I pondered over the title, “Resolution Road,” for January 1st, with a clean, fresh path stretching ahead. When I snapped the photo on my iPhone, it took several tries to find the angle and capture the scene before snow melted off branches. And it has now, just days later, like resolutions might or will dissolve. But each January it makes sense to come up with resolutions. A few on my list: keep practicing at writing and read books slowly.
In Karen Swallow Prior’s book, On Reading Well, she promotes slow-reading in an effort to absorb meaning and allow time for absorption. She even applauds slow readers as being, perhaps, the best readers.
As for the practice-more-at-writing resolution, here’s an analogy that recently helped me: Just like basketball players and artists must practice their skills to succeed, so must writers. This is why each of my blog posts has a writing prompt at the end.
In practicing as a writer, embarrassing rookie mistakes will be made. And as for resolutions, how resolute can any one person actually be? People change, or encounter interruptions, or fail. Even in small ways, like a bad attitude, a sharp tone, or larger—a lack of trust in God’s goodness— the everyday moments show the heart is not resolute, not always faithful, and far from good.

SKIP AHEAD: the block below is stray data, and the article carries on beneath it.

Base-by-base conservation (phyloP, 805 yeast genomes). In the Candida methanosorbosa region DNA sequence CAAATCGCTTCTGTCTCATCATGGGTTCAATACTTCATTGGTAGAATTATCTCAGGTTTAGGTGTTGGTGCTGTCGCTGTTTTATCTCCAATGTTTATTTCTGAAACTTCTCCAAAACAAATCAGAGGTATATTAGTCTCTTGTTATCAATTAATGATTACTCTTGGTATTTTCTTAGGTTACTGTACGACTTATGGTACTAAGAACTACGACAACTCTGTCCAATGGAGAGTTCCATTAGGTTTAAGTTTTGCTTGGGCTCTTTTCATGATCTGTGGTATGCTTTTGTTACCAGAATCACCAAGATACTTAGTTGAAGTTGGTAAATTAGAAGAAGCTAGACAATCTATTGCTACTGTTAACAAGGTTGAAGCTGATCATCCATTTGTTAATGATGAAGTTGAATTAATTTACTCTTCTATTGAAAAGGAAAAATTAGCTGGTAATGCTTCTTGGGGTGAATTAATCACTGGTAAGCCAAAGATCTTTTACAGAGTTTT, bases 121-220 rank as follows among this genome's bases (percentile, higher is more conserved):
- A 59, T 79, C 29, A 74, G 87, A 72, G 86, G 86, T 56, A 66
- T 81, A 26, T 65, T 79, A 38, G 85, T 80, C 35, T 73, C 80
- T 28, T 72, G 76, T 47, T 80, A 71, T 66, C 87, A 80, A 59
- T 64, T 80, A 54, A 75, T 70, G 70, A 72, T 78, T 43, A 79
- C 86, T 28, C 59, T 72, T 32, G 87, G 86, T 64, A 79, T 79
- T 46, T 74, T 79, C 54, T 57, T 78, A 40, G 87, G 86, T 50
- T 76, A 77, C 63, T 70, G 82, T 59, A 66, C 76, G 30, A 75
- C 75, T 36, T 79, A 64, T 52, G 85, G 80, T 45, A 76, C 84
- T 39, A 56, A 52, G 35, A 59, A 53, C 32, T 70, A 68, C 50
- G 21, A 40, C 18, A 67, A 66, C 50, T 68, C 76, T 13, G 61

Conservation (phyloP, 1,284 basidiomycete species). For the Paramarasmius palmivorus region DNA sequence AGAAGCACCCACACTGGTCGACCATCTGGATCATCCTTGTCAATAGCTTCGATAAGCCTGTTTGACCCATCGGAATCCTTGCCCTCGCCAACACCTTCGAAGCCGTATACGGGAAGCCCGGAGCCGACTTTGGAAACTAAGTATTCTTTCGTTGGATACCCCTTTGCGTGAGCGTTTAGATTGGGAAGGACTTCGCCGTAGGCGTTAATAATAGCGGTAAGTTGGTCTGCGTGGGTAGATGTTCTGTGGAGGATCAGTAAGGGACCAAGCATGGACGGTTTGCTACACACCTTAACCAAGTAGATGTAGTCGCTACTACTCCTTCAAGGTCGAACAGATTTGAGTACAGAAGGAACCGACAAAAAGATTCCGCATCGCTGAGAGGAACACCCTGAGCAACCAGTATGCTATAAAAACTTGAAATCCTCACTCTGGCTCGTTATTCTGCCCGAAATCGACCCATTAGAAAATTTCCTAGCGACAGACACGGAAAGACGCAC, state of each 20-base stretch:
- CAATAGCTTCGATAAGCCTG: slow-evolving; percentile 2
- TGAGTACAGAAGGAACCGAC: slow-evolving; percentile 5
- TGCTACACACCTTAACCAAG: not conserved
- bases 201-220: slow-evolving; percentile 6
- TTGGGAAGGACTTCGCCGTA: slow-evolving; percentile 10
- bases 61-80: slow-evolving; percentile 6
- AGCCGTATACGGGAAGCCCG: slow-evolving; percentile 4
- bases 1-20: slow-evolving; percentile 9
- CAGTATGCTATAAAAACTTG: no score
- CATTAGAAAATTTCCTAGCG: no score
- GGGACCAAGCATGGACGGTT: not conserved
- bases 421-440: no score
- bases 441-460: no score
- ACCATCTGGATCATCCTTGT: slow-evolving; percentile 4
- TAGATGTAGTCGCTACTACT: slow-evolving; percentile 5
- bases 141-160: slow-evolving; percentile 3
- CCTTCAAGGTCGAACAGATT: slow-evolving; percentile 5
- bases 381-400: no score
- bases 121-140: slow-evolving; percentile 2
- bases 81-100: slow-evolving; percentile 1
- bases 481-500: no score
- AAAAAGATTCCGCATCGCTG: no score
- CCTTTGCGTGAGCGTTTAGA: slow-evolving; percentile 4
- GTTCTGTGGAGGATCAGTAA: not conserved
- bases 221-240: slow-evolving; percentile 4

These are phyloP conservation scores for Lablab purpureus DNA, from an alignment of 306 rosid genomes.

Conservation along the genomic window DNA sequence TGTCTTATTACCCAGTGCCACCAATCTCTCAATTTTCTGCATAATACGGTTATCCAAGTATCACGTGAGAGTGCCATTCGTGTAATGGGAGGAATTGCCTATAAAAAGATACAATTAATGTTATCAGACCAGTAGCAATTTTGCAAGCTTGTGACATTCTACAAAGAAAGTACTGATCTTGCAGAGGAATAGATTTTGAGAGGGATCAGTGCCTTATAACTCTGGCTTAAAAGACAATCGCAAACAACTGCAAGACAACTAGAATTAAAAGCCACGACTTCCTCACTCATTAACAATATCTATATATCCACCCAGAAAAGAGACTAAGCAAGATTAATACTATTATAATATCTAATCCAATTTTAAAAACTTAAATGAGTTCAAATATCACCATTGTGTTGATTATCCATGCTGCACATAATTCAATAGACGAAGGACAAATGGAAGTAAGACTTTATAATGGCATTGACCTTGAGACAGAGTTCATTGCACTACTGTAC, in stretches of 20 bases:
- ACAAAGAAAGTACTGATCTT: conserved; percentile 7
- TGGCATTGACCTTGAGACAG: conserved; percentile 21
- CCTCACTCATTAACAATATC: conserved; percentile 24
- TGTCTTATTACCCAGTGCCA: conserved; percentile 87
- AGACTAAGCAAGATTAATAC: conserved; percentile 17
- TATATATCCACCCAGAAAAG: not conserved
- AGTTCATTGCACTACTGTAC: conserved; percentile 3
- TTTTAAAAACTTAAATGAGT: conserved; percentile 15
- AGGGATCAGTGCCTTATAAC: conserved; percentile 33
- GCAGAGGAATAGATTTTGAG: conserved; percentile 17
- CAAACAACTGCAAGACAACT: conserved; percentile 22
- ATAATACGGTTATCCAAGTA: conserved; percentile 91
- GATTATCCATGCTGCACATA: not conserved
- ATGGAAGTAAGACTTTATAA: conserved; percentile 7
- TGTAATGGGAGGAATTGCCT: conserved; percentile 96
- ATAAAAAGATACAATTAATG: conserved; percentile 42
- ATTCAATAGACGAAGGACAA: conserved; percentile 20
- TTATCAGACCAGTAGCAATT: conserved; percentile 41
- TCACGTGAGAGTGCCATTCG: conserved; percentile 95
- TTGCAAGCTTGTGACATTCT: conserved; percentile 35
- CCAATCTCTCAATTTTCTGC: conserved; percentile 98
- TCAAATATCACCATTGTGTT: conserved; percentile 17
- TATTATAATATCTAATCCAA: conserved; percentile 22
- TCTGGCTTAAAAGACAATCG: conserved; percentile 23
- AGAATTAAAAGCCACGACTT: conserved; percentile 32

But God is.
“Come now, let us reason together, says the Lord:
though your sins are like scarlet,
they shall be white as snow” (from Isaiah 1:18 ESV).
After the coming of Jesus (Christmas), he would later go to the cross and abolish the power of sin. That’s the snowy-white fresh start for all who believe.
My over-arching resolution is to admit wrongness and lean into the One who is always right. Righteous is an adjective for God, and he lets that same adjective be for us complainers, doubters, and failures at keeping resolutions as we lean into him and his rightness.
I hope to include blog posts this year that are considerate of each reader’s time, and to use words that encourage thought and growth. Thanks for reading. Happy New Year.
Writing Prompt: List five adjectives descriptive of the past year, then write five adjectives for how you hope to describe yourself in the upcoming year.